Caustics usually refers to the effect you see when varying amounts of light energy illuminate different part of a surface. Classic examples are the rippling light patterns on the bottom of a swimming pool and the bright spot you see under a magnifying glass.

Color bleeding from one surface to another is simply called “indirect illumination” (when light does not come directly from a light source). Usually you would use some type of global illumination technique to achieve this effect.

Ha! Angus, you beat me by one minute.

looks cool… any way to do it in a single pass with a shader?

can the generated texture coordinates be passed to a shader that is?

i take it the coordinates are generated in hardware?

funny i never thought of using the texture generation functionality for anything creative. i didn’t know you could move the projections around either.

any other interesting effects that can be achieved in this vein?

edit: at what point in the pipeline is GL_NORMALIZE and texture generation performed? does this functionality come with any costs? or are they performed where the programmable shader would normally do its stuff?

heres a demo i wrote a while ago
shows how forward thinking i was then, not, i believe i wrote it on a tnt2, ran it today on a gf5900 whoosh

i’m thinking about doing this effect for scenes with water… however, i’m not really sure what is an apropriate visual effect for instances when you are looking across the water, or into the water from outside.

this looks better than nothing underwater. but what would be the effect as seen from outside the water. maybe looking into crystal clear tropical type water. would you see pretty much the same thing?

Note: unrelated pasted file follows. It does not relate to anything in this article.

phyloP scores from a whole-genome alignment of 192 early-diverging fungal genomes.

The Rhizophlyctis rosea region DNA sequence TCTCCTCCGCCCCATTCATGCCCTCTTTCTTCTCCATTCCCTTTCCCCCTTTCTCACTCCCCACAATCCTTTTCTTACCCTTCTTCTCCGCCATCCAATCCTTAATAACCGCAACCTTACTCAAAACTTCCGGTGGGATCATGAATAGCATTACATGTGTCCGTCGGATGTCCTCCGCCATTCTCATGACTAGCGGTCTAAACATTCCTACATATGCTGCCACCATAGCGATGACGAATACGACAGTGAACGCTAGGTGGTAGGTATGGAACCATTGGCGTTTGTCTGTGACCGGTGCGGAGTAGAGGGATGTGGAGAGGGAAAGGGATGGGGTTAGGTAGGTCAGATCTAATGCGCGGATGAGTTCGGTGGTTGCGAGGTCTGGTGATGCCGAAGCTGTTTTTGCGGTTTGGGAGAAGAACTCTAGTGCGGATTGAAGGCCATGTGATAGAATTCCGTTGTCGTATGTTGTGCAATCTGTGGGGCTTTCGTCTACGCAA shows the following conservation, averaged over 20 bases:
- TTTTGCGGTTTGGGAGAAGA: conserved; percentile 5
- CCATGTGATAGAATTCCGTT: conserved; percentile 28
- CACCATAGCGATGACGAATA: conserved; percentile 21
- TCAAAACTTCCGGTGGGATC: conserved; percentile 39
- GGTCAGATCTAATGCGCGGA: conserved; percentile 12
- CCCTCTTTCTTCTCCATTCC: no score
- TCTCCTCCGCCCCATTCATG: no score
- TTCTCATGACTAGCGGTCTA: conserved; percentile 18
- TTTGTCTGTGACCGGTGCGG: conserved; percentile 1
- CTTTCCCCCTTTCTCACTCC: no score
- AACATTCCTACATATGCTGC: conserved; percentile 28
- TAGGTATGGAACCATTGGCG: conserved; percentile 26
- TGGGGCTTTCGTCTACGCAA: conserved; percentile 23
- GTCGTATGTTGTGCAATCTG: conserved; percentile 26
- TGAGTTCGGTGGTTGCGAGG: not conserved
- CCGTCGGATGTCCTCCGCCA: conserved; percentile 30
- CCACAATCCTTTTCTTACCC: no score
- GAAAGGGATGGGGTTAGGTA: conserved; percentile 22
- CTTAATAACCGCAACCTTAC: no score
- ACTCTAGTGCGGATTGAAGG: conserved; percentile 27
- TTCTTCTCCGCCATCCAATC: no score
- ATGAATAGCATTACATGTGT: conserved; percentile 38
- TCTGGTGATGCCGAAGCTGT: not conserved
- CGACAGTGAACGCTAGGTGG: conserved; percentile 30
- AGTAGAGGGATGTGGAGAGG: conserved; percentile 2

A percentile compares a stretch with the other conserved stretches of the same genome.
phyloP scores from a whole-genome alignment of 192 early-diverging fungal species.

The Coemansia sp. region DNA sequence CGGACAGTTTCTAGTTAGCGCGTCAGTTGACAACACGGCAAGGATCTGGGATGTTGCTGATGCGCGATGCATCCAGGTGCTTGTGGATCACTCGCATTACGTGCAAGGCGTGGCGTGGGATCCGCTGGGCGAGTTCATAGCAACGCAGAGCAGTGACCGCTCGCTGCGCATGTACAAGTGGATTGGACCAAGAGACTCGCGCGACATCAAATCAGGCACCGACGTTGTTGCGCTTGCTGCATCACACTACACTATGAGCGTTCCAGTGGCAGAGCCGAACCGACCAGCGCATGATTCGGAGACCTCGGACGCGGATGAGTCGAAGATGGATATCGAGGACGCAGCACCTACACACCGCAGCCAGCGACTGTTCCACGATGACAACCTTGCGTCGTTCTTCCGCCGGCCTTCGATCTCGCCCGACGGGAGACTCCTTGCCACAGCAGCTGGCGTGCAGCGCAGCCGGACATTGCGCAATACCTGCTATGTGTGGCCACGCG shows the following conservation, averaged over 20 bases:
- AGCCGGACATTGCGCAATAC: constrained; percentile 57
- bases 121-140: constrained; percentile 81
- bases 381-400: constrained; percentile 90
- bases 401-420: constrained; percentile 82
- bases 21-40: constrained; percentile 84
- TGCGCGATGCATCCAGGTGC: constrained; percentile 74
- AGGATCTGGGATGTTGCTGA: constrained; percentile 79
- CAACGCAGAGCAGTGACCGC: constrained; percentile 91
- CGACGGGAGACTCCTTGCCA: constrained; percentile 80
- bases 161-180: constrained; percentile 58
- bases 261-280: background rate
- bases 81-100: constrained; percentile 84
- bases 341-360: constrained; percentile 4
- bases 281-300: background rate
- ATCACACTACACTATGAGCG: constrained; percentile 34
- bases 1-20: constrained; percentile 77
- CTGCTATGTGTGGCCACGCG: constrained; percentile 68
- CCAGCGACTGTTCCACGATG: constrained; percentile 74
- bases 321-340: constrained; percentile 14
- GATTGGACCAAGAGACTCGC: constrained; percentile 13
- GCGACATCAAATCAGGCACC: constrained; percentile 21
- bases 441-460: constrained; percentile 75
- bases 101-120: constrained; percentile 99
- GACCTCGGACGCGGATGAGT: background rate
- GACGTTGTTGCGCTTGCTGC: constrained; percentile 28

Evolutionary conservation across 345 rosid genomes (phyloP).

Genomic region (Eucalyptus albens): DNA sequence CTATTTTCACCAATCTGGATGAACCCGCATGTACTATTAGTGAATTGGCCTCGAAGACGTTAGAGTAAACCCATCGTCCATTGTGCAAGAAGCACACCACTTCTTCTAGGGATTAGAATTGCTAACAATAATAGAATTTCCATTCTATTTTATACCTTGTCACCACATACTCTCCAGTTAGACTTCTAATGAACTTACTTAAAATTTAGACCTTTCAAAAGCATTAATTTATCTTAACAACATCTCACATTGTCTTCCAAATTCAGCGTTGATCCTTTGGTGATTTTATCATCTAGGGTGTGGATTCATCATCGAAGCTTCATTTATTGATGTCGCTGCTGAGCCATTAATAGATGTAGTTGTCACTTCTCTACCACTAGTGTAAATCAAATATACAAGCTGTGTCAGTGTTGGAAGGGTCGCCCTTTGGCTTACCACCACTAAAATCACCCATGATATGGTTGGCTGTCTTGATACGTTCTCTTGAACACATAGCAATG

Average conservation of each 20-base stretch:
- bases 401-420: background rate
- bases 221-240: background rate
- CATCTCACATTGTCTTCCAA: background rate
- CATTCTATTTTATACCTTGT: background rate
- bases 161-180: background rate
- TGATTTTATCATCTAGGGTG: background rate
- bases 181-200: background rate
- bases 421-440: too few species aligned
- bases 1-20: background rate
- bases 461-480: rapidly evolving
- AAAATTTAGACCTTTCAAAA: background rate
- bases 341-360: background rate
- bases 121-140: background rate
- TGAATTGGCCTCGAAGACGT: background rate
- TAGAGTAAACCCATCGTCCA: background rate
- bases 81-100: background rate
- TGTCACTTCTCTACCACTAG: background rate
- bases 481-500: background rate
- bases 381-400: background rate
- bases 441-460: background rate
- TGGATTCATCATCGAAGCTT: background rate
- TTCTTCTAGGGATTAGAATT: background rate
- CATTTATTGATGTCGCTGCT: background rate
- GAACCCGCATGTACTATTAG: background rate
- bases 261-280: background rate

should this effect interact with the water surface?

i guess i’m just curious about visuals for implimenting this effect in an environment where the camera is free to roam in and out of the water.

any good resource that describes the physical processes going on here with references? i don’t exactly have a crystal clear beach outside, and i’m not in the mood to go in town to visit a public pool.
also any way to leverage a repeating texture so that the repetition does not appear cheesy seen across a wide swath of geometry? some sort of regular periodic perturbations that is? i assume there are, just like animating water surfaces in a vertex shader.

i’m just curious for resources for water rendering in general. nothing involving render to texture though. i’m not prepared for that.

i’m thinking about doing a depth based water shader, with this caustics effect, an unjulating surface. their will be a height map applied to the water plane as well so that it can go up rivers and bodies of water need not be at ‘sea level’.

some sort of static environment map might be doable as well. can you do view based reflections with a static environment map? is the only reason games render water reflections to texture each frame just to capture dynamic geometry in the scene? or does it have something to do with the camera as well?

hope this isn’t too tall of an order.

if this stuff is too off topic, i can move it to a new thread.



You might want to see my old caustics demo made just for the university presentation. It’s dirty, but shows well correct caustics for flat water pool bottom case. Search for caustics in 3d stuff .

There’s also presentation explaining the whole mathematical (differential) theory behind caustics, but unfortunately it’s in polish only :frowning: